- Palliative treatment of hyperthyroidism.
- Used as an adjunct to control hyperthyroidism in preparation for thyroidectomy or radioactive iodine therapy.
Inhibits the synthesis of thyroid hormones.
Decreased signs and symptoms of hyperthyroidism.
Absorption: Rapidly absorbed following oral administration.
Distribution: Crosses the placenta and enters breast milk in high concentrations.
Metabolism and Excretion: Mostly metabolized by the liver; <10% eliminated unchanged by the kidneys.
Half-life: 3–5 hr.
TIME/ACTION PROFILE (effect on thyroid function)
|PO||1 wk||4–10 wk||wk|
Use Cautiously in:
- Patients with ↓ bone marrow reserve;
- Patients >40 yr (↑ risk of agranulocytosis);
- OB: May be used cautiously; however, thyroid problems may occur in the fetus.
Adverse Reactions/Side Effects
CNS: drowsiness, headache, vertigo
GI: HEPATOTOXICITY, diarrhea, loss of taste, nausea, parotitis, vomiting
Derm: rash, skin discoloration, urticaria
Hemat: AGRANULOCYTOSIS, anemia, leukopenia, thrombocytopenia
Misc: fever, lymphadenopathy
* CAPITALS indicate life-threatening.
Underline indicate most frequent.
PO: (Adults) Initial–15–60 mg/day in 3 divided doses. Maintenance–5–15 mg once daily.
PO: Children Initial–400 mcg (0.4 mg)/kg/day in 3 divided doses. Maintenance–200 mcg (0.2 mg)/kg/day in single dose or 2 divided doses.
Availability (generic available)
Tablets: 5 mg, 10 mg
- Monitor response for symptoms of hyperthyroidism or thyrotoxicosis (tachycardia, palpitations, nervousness, insomnia, fever, diaphoresis, heat intolerance, tremors, weight loss, diarrhea).
- Assess for development of hypothyroidism (intolerance to cold, constipation, dry skin, headache, listlessness, tiredness, or weakness). Dose adjustment may be required.
- Assess for skin rash or swelling of cervical lymph nodes. Treatment may be discontinued if this occurs.
Lab Test Considerations: Monitor thyroid function studies prior to therapy, monthly during initial therapy, and every 2–3 mo during therapy.
- Monitor WBC and differential counts periodically during therapy. Agranulocytosis may develop rapidly; usually occurs during the first 2 mo and is more common in patients over 40 yr and those receiving >40 mg/day. This necessitates discontinuation of therapy.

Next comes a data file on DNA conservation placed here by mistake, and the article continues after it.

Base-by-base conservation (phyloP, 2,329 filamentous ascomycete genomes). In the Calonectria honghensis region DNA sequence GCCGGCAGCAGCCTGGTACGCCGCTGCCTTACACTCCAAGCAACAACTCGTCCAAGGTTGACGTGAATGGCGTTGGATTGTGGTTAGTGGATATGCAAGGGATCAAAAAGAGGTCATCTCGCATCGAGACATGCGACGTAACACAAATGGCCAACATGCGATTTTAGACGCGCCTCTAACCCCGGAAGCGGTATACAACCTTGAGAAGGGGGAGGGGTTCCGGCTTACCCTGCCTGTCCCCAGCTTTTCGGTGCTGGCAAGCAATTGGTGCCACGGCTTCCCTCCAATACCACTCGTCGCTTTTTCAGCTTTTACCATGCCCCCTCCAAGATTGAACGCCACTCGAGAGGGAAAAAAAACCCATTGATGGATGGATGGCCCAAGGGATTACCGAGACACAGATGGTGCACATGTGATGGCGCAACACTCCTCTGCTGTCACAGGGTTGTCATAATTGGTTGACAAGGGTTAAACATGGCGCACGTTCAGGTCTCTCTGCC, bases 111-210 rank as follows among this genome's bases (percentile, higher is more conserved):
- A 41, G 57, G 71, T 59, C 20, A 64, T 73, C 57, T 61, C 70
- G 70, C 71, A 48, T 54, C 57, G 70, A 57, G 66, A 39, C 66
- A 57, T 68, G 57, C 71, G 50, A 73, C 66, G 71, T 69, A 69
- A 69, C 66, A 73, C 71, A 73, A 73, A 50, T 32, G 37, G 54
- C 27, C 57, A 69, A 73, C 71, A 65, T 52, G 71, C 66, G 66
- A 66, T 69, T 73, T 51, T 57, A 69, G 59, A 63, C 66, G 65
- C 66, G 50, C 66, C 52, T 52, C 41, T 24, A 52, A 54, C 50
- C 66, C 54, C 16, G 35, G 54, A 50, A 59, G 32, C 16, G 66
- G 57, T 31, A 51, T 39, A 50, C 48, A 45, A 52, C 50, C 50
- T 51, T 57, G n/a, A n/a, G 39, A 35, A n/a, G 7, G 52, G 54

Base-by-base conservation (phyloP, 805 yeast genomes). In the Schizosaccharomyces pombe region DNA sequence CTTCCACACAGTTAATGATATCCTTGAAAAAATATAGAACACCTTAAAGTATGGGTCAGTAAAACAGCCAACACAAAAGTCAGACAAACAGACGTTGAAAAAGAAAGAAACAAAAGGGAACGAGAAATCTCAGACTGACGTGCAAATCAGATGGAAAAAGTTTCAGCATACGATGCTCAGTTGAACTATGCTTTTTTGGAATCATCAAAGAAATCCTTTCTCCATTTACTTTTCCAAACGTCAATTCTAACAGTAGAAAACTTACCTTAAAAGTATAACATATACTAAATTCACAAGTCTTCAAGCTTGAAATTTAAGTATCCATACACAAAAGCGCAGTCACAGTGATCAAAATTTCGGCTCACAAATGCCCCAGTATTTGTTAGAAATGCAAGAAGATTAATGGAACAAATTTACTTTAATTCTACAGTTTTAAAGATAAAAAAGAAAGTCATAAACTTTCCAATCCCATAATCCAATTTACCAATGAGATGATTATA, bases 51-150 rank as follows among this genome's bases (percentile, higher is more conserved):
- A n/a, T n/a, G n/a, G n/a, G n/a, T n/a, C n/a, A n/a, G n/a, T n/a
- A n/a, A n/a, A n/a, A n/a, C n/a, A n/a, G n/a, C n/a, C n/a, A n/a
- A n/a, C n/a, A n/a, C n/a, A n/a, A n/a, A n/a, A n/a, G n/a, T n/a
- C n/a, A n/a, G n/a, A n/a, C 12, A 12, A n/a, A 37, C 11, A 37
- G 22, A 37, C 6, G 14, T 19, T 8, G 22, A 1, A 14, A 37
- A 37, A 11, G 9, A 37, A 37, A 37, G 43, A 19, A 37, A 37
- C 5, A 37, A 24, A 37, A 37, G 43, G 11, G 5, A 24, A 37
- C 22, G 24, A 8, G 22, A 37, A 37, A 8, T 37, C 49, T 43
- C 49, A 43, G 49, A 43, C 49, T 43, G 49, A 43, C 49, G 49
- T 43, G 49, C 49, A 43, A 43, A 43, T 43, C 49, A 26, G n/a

- May cause ↑ AST, ALT, LDH, alkaline phosphatase, serum bilirubin, and prothrombin time.
- Noncompliance (Patient/Family/Teaching)
- Do not confuse methimazole with metolazone or methazolamide.
- PO: Administer at same time in relation to meals every day. Food may either increase or decrease absorption.
- Instruct patient to take medication as directed, around the clock. Take missed doses as soon as remembered; take both doses together if almost time for next dose; check with health care professional if more than 1 dose is missed. Consult health care professional prior to discontinuing medication.
- Instruct patient to monitor weight 2–3 times weekly. Notify health care professional of significant changes.
- May cause drowsiness. Caution patient to avoid driving or other activities requiring alertness until response to medication is known.
- Advise patient to consult health care professional regarding dietary sources of iodine (iodized salt, shellfish).
- Advise patient to report sore throat, fever, chills, headache, malaise, weakness, yellowing of eyes or skin, unusual bleeding or bruising, rash, or symptoms of hyperthyroidism or hypothyroidism promptly.
- Instruct patient to notify health care professional of all Rx or OTC medications, vitamins, or herbal products being taken and to consult with health care professional before taking other medications.
- Advise patient to carry identification describing medication regimen at all times.
- Advise patient to notify health care professional of medication regimen prior to treatment or surgery.
- Emphasize the importance of routine exams to monitor progress and to check for side effects.
- Decrease in severity of symptoms of hyperthyroidism (lowered pulse rate and weight gain).
- Return of thyroid function studies to normal.
- May be used as short-term adjunctive therapy to prepare patient for thyroidectomy or radiation therapy or may be used in treatment of hyperthyroidism. Treatment from 6 mo to several yr may be necessary, usually averaging 1 yr.
Emergency Central is a collection of disease, drug, and test information including 5-Minute Emergency Medicine Consult, Davis’s Drug, McGraw-Hill Medical’s Diagnosaurus®, Pocket Guide to Diagnostic Tests, and MEDLINE Journals created for emergency medicine professionals. Complete Product Information.